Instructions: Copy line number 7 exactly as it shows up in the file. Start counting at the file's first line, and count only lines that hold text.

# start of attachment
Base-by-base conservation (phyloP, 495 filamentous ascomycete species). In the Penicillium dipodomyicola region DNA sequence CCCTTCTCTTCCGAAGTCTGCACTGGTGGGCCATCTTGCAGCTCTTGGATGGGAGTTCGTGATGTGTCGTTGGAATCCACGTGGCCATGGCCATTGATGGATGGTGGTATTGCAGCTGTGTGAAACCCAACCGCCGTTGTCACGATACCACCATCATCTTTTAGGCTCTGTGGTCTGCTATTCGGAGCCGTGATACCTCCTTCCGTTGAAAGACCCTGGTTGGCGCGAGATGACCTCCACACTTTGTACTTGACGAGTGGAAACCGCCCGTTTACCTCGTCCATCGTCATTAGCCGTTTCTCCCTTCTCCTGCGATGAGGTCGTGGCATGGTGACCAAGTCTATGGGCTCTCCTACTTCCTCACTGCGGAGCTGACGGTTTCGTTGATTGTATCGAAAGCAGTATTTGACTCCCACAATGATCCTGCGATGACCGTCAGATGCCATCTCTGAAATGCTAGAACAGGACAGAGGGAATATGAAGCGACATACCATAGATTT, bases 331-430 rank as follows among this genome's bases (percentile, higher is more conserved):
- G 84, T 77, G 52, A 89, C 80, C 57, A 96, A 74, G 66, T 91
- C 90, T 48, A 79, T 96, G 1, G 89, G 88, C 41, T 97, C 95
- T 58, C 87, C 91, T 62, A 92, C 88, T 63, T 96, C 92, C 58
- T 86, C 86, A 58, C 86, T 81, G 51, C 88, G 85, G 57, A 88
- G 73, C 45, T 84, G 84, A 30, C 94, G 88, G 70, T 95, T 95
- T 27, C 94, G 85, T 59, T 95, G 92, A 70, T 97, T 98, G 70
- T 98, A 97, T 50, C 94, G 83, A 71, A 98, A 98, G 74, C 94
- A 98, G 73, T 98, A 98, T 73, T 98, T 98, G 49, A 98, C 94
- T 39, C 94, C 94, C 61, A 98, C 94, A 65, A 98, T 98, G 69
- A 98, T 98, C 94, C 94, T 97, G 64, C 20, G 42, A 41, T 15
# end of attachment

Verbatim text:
- T 27, C 94, G 85, T 59, T 95, G 92, A 70, T 97, T 98, G 70